Beckham finally delivering for Galaxy; more mailbag topics
Lots to talk about in this week's 'Bag, so let's get it started ...
This one made me laugh, even though I have a sneaking suspicion that it didn't come from David Beckham himself. Let's give the man some credit: He's playing a big role in L.A.'s MLS playoff run less than eight months after rupturing one of his Achilles tendons. (Think about that for a second.) The Galaxy's first-round destruction of Seattle was a team effort more than anything -- big ups to defensive stalwarts Eddie Lewis and A.J. DeLaGarza, in addition to a smart game plan by coach Bruce Arena -- but Beckham is having a sizable impact.
It may seem easy to place free kicks in just the right spot all the time, but trust me: It isn't. The Galaxy scored both of their goals from dead-ball situations on Sunday, not least because Beckham finally has teammates who know what to do with his free kicks. Back in L.A.'s woeful 2008 season, the team failed to score off a set-piece (directly or indirectly) in the final 24 games of the season, a remarkable feat of futility considering the Galaxy had one of the best free-kick takers in the history of the sport (Beckham). This season L.A. led the league in dead-ball goals, which is a big reason why Dallas will need to avoid giving away any fouls within 40 yards of its goal in the Western Conference final on Sunday night.
Let's be honest: In the big picture, the next two weeks are extremely important for Beckham. He and the Galaxy have made a lot of money on his U.S. adventure over the last four seasons, but Beckham knows as well as anyone that he needs to validate it on the field by winning a trophy. Granted, he has been something of a peripheral figure with L.A., with loans and injuries limiting him to playing in just 54 of the Galaxy's 114 league games since his arrival in 2007. But there's still time for him to win trophies this season and next before his contract ends. Judging by the effort Beckham has put out in 2009 and '10, his surprising lack of effort at the end of '08 was an aberration, not the norm. It also helps to have a coach (Arena) who knows what he's doing in MLS.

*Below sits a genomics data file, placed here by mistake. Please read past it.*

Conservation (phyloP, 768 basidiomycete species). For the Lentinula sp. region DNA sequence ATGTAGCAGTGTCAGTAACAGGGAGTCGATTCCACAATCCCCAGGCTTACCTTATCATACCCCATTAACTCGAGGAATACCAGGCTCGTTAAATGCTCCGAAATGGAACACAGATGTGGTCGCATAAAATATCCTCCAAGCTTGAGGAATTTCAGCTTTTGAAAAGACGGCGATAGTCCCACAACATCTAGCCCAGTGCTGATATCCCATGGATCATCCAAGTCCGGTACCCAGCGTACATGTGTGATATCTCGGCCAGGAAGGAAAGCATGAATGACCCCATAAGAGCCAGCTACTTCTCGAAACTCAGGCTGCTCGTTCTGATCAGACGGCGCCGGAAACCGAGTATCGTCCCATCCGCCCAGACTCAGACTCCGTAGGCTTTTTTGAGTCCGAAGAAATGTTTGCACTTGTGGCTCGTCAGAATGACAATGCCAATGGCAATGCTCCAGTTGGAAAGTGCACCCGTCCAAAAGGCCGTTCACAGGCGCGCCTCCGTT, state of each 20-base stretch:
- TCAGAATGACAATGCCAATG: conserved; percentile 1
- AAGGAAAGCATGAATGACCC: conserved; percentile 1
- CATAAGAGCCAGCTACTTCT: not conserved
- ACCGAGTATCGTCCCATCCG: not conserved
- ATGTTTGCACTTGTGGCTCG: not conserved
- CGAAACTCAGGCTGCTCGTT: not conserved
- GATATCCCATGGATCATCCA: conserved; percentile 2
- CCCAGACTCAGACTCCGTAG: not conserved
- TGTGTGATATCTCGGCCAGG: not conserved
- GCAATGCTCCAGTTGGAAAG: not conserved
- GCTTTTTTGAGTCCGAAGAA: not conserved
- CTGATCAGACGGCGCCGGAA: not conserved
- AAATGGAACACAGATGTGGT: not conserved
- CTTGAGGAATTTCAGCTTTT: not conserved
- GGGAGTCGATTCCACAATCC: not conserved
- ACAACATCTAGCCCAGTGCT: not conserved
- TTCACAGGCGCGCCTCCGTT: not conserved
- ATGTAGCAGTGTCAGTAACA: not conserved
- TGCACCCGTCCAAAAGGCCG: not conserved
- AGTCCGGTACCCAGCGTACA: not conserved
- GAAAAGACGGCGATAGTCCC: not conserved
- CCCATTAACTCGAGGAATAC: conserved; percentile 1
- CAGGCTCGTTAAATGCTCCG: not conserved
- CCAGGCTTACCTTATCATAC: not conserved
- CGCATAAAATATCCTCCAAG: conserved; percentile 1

The surprise U.S. soccer story of the past week was the biggest upset in the history of women's soccer: Mexico's 2-1 win over the U.S. in the CONCACAF World Cup qualifying tournament. The victory clinched a World Cup berth for Mexico and forced the U.S. to beat Costa Rica on Monday to set up a home-and-home playoff on Nov. 20 and 27 against Italy. How good is Italy? The
Italy fell to France in a World Cup playoff, which shows that the Italians aren't among the world's elite, but they did upset England in last year's European championship. In theory, the U.S. shouldn't have any problems getting past Italy. If that's what ends up happening, the U.S. loss to Mexico might end up having a silver lining: as a wake-up call to the Americans, as a galvanizing force to bring the team together and as an unexpected boost for CONCACAF, which could get three teams into the Women's World Cup for only the second time in history. (I wouldn't have picked Mexico to beat Italy over a two-leg playoff.)
After the Crew's surprise first-round exit from the MLS playoffs last weekend, Barros Schelotto said he wanted to play one more season in Columbus and that his future would be resolved in December. The 2008 MLS MVP is 37, but he can be an effective player in this league for a while longer.
For me, the bigger question is why Columbus doesn't consider hiring Guille as a player/coach. If a big club like Boca Juniors wanted to hire GBS as its coach, why doesn't Columbus? I'm just not sold on Robert Warzycha, who has done well enough during the regular season over two years but has now gone out twice in the first round of the playoffs as the higher seed. It's possible that Guille could return to Boca Juniors in a coaching capacity, but as my colleague Andrés Cantor points out, it's unlikely that it would happen as long as Juan Román Riquelme is still playing for Boca over the next three years.
The 27-year-old Convey was the best player on the field last Thursday in San Jose's takedown of New York, scoring twice and serving a lovely ball to Chris Wondolowski for the series-winner. Convey also showed a willingness to adapt, moving to left back when Ramiro Corrales had to leave the game with an injury. Whether Convey's resurgence is enough to get a call-up from Bradley is another matter, though. Hard as it may be to recall, Convey played in all three of the U.S.'s games at World Cup 2006 and
U.S. Soccer will release Bob Bradley's roster on Thursday. Although it's a FIFA date, the game requires a long trip to Cape Town, and nobody expects Bradley to call up guys who are still alive in the MLS playoffs or getting major playing time at their European clubs with only three days before they'd have to take the field again. So here's my educated guess:
GK: Brad Guzan, Nick Rimando
That's all this week. See you next Wednesday ...